A portion of my article
Color-Coding Messages and Setting the Rules
mentions applying rules that can act upon incoming e-mail messages. For example, you can set up a rule that will automatically delete spam from known senders. You can set up another rule to move certain types of messages to specific folders or to forward them to other users. As you can see, rules can be very handy. What that article didn’t mention, however, is that you can create rules in more than one place.
In the original article, I focus on client-side rules. Client- side rules are bound to an Outlook or Exchange client. These rules go into effect only when you access your mailbox from that specific client. However, if you’re running Exchange Server, you can assign certain rules at the server level. These server-side rules are always in effect, whether you’re logged in at the moment or not. For example, if you set a rule to delete any messages from an irate user, the inbound messages would be deleted the minute they came into the mail server. The messages would be deleted whether you were logged in through your own copy of Outlook, logged in at a friend’s desk, or not logged in at all.
As I mentioned earlier, there are some stipulations to server-side rules. First, they only work on Exchange Servers. Second, they can only be used to perform operations that rely totally on server resources. For example, you couldn’t set up a server-side rule to move messages to a personal folder, because the reference to the location of your personal folders resides on your Outlook client. Because Exchange Server doesn’t know anything about where you keep your personal folders, it can’t forward messages to them.
However, these rules can do things like forward messages to other users, flag a message as read, or automatically respond to a message. Server-side rules can be useful in spite of their limitations.
When you create a rule through Outlook 2000, Outlook uses the method you use to connect to your inbox to determine whether a rule should exist on the client side or on the server side. If Outlook uses the normal Exchange Client add-in to connect, then any rules you apply to the inbox will be stored on the server. However, if you connect to your e-mail using SMTP, then the rules will be stored on the client side. Outlook can even store rules in both places.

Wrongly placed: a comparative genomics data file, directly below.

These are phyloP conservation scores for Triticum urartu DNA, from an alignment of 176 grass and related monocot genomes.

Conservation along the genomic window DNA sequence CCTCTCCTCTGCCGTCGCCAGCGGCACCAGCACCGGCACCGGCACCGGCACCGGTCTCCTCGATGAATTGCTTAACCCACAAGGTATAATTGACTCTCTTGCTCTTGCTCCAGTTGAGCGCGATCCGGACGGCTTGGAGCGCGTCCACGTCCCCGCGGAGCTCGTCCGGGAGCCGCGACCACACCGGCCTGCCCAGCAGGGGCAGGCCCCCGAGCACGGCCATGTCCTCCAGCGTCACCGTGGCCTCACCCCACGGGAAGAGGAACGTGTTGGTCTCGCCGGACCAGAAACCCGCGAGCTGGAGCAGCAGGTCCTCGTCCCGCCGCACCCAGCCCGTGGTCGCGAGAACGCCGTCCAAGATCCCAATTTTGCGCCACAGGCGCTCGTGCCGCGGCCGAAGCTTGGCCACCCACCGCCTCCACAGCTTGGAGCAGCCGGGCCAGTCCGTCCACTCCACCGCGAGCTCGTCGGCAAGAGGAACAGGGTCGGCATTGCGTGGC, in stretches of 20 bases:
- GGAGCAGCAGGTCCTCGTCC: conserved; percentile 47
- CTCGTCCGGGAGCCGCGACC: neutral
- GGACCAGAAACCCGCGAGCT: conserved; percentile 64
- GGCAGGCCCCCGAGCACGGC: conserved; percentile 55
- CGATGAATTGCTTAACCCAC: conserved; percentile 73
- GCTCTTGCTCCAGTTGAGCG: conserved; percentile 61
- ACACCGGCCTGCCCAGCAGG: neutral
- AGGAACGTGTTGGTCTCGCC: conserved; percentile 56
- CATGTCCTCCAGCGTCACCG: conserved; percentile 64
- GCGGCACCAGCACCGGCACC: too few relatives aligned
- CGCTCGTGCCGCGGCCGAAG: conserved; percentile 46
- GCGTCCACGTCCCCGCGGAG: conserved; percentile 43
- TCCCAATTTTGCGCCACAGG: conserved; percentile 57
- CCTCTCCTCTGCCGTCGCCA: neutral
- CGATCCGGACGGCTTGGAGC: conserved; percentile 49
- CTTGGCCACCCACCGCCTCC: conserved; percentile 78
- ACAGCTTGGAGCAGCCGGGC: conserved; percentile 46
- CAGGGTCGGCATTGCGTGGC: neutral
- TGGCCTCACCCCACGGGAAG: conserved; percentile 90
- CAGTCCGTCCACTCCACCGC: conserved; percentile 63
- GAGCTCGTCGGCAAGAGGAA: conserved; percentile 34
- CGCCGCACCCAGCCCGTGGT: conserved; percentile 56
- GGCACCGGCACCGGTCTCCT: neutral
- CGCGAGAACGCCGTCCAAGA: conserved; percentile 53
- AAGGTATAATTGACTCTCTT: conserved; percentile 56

As you can see in Figure 1, my copy of Outlook contains two inboxes. The top copy is for my local Exchange server, while my bottom copy is related to SMTP mail from a foreign mail server (yes, I know this isn’t the optimal configuration, but I’m trying to make a point). The inbox at the top of the screen uses server-side rules, whereas the one at the bottom of the screen uses client-side rules.
Figure 1: You can use separate rules for separate inboxes.
If you want to take a look at server-side rules, you can do so easily by selecting the inbox and choosing the Rules Wizard command from Outlook’s Tools menu. When you do, you’ll see Outlook’s Rules Wizard dialog box. You can use the Rules Wizard to create rules that apply to the inbox. You can also gain some additional control over how the rules are updated on the server by clicking the Options button. //
Brien M. Posey is an MCSE who works as a freelance writer. His past experience includes working as the director of information systems for a national chain of health care facilities and as a network engineer for the Department of Defense. Because of the extremely high volume of e-mail that Brien receives, it’s impossible for him to respond to every message, although he does read them all.